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All eyes are on India for 2023

The fact that Pernod Ricard has been accused of breaking financial and licensing laws in New Delhi shows just how important the Indian market is becoming to global spirits producers.

This particular case harks back to 2021 when the Indian regional government decided to end its monopoly of the liquor retail market and open it up to retailers.

The allegation from the national financial crimes agency, the Enforcement Directorate (ED), and reported by Reuters after seeing court documents, says the Indian subsidiary of Pernod Ricard financially supported retailers to set up outlets in exchange for stocking more of the French company’s brands, thus boosting its market share.

Back at its Paris HQ, Pernod Ricard refused to comment because the allegations were based on “sealed and confidential” court documents. The company said it “strongly denies” the allegations and is fully cooperating with Indian authorities over the matter.

The Reuters report says that court documents filed in November show ED alleging that Pernod India provided £25 million worth of corporate guarantees to its banker, HSBC, which it asked to be made available as loans to individual retailers bidding for alcohol retail licences in New Delhi.

The regional government’s policy banned manufacturers from participating in retail sales either directly or indirectly so Pernod India was “in contravention” as it effectively used bank guarantees to invest in retailers.

Benoy Babu, head of international brands for Pernod India, was arrested in November and remains in jail facing allegations of money laundering and violating New Delhi’s liquor laws, which he denies. A bail hearing is scheduled for later this week.

Ironically, Delhi made an about-turn last year with a change of policy that saw spirits only sold through government-run shops.

India’s 28 states are a patchwork of licensing laws. Some prohibit alcohol, others allow it in tourist outlets with the rest seeing drink as a desirable source of tax revenue; the reason behind Delhi’s original decision to privatise spirits retailing.

Indeed a consortium of producers told the national government recently that production was threatened by the high level of taxation.

With a population of 1.4 billion, one in six people on the planet live in India, making it a cornerstone in the battle for market share and profitability between the global spirits producers.

Indeed, Alexandre Ricard, the French company’s chairman and chief executive, has targeted it as “must win” market, where the company has a 17% share of total sales. New Delhi, the capital and the leading tourist destination, is a showcase market.

Yet compared with other southern Asian countries, India’s per capita consumption of alcohol is low at 4.7 litres per year compared with 8.7 in Thailand and 10.9 in South Korea.

But it is rising, driven by an increase in citizens of legal drinking age (two years ago Delhi lowered the age barrier from 25 to 21) and a burgeoning middle class with rising levels of disposable income and accentuated by a population drift towards cities where drinking is more prevalent.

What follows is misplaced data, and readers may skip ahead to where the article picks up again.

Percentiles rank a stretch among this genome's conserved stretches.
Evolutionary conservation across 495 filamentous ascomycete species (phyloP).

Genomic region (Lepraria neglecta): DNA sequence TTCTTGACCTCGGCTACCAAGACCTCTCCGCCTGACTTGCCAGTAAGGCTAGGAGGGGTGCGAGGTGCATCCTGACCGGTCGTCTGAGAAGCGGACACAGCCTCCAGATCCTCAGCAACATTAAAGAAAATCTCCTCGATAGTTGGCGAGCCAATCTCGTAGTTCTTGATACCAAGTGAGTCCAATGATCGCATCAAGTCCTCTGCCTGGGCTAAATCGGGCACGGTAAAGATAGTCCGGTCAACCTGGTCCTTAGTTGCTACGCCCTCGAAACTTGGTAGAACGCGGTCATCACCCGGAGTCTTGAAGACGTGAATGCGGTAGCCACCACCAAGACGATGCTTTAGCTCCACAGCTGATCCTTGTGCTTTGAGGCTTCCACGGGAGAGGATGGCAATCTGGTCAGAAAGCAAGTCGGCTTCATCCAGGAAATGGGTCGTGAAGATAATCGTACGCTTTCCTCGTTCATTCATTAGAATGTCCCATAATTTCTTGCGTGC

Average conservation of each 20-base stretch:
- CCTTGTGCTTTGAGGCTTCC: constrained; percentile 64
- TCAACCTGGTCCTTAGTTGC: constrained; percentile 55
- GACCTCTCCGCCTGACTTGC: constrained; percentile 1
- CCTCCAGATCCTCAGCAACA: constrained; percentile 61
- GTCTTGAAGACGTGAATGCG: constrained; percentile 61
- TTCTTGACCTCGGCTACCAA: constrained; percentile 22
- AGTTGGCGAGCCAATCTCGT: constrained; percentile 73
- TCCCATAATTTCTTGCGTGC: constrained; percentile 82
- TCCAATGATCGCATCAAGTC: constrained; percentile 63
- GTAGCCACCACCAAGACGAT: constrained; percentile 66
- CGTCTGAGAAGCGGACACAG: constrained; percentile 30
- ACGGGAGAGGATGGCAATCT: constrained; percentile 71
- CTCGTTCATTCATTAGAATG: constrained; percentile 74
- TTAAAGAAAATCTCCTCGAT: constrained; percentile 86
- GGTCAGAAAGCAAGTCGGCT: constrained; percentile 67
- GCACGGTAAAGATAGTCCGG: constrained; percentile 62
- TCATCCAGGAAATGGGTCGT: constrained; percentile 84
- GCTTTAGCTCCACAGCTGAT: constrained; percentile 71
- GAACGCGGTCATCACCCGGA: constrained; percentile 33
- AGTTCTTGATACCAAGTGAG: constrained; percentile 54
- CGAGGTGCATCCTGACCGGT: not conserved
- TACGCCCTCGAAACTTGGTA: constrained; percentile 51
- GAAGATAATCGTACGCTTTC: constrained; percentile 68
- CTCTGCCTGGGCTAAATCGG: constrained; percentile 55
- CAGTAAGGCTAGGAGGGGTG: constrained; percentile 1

Statista estimates India’s spirits market to be worth almost US$36 billion this year and that it will grow by 8% annually in the next three years.

In its last full financial year to June 2022 Pernod Ricard increased its sales in India by 26%, so vying with China to become the group’s single largest market after the United States.

The investigation adds to existing headaches for Pernod Ricard in India. Last year it challenged a US$250 million federal tax demand for allegedly undervaluing imports, saying it disagreed with the method used to calculate the tax due.

Reuters also reported last year that the company had directly lobbied Prime Minister Narendra Modi’s office for resolution of a number of tax disputes.

At the time Pernod Ricard strenuously denied that it had threatened to reconsider investing in India.

As the biggest seller of foreign-made spirits, Pernod Ricard is looking to further premiumise its range and is also hoping for an early free trade agreement between the UK and India.

The 150% tariff India imposes on spirits imports could be much reduced or even abolished under the projected terms.

The Scotch Whisky Association suggests the free trade deal would increase exports to India by about US$1 billion over five years. Pernod Ricard’s Chivas Bros subsidiary is the second largest producer of Scotch whisky after Diageo and would reap a considerable benefit.

All Pernod Ricard’s competitors are ramping up their efforts to cash in on the predicted boom in India.

For its part, as the world’s leading premium beverage alcohol producer, Diageo is also targeting a bigger slice of the Indian drinks dollar.

Its sales of premium offerings (where Pernod Ricard claims a 45% market share) surged 23.6% in the year to March 2022, accounting for 72% total sales in India worth US$1.2 billion.

In a recent interview, Hina Nagarajan, managing director and chief executive of Diageo India, said: “Post Covid, we see premium segments growing much faster than the value segments in the market.

“This is reflective of both the inflationary pressures [that] consumers at the lower end are facing and the trend of wanting to drink better, not more, at the higher-price segment level.”

Analysts agree that profit margins in commodity spirits are wafer thin. Last year Diageo sold 32 local brands to Inbrew to concentrate further on its premium portfolio in India.






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